Can bed bugs stand the heat? Purdue entomologist puts them to the test
By Brian Wallheimer
The difficulty of eliminating all bed bugs from a home started to worry some entomologists and exterminators. What if bed bugs could evolve and acquire a tolerance for the high-heat treatments often seen as the gold standard to eliminate this pest?
That fear can be crossed off the list, thanks to a Purdue University study led by Ameya Gondhalekar and his doctoral student, Aaron Ashbrook, that tested the potential of bed bugs to develop heat resistance. The findings, published in the journal PLOS One, suggest that current heat guidelines – exposure for six to eight hours at greater than 122°F – are still applicable. However, using heat alone might not be the best solution for eliminating these troublesome ectoparasites.
“Heat treatments, while expensive, are often preferred to using high doses of pesticides in places where people live,” Gondhalekar said. “It’s good to know that heat is still effective, but we will need to reinforce best practices to ensure that home treatments eliminate all bed bugs.”
Ashbrook exposed bed bugs to a 113°F temperature and measured the amount of time it took for all the insects to die, which was between 22 and 30 minutes. Then a bed bug population was exposed to the same temperature for the time it would take to kill only 75 percent of the bugs. The surviving bugs were bred, and the same experiment was repeated for six more generations. If the bugs could build a tolerance for heat, those later generations should be able to withstand the high temperatures for longer.
“We did see a slight resistance in the first two generations, but those bugs had serious developmental issues,” Ashbrook said. “By the seventh generation, none of the bed bugs had developed resistance to the heat treatments.”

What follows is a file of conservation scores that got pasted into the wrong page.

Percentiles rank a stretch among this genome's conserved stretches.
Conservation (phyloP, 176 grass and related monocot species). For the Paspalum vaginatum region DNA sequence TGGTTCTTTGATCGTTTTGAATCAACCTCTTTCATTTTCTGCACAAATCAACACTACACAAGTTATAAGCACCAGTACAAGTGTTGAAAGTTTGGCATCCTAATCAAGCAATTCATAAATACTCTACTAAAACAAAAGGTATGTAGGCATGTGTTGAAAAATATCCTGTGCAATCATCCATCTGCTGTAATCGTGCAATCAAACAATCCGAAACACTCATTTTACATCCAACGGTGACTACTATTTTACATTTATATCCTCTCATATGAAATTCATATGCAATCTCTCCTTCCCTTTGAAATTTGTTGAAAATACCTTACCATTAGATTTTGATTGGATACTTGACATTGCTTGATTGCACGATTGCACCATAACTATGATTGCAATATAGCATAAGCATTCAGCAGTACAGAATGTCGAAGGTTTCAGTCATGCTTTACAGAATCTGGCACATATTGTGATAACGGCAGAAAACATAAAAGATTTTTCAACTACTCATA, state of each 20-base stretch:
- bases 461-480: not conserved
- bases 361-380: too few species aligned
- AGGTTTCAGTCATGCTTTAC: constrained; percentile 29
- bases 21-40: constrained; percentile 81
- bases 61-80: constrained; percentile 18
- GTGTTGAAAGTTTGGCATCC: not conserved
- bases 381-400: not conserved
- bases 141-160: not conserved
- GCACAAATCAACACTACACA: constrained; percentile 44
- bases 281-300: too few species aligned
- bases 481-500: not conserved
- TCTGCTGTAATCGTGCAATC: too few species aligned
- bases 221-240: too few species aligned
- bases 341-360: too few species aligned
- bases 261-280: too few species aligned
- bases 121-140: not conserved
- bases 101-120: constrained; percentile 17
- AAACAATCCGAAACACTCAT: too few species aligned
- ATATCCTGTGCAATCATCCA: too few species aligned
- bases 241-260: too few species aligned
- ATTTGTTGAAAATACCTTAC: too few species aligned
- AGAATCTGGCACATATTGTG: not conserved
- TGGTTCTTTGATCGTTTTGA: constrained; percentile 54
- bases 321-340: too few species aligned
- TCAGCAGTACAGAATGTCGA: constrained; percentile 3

Gondhalekar and Ashbrook said that bed bugs found after a heat treatment come from a couple possible sources.
Some bed bugs likely tuck away inside walls or furniture where the heat doesn’t penetrate fully. Using even higher temperatures is not necessarily a solution in this situation because in many cases the treatment could damage the home or items inside of it.
Another possibility is that the bugs were reintroduced after treatment. If one apartment in a building is treated, bugs living next door in an untreated unit might travel through walls or ducts to reinfest the treated area. Homeowners could also simply be bringing the bugs with them from another location.
The solution, Gondhalekar said, is to mount multiple attacks, combining heat treatments with pesticides. In those cases, the pesticides can be used in limited amounts in areas where bed bugs are likely to survive heat treatments. The good thing, he said, is that the pest control industry is already using multiple control techniques to tackle bed bug infestations.
“It is important to remember that heat is not the only method for bed bug control.” Ashbrook said. “And combining treatment techniques gives you the best chance of eliminating all the bed bugs in an infestation.”
Featured photo courtesy of John Obermeyer, Purdue Entomology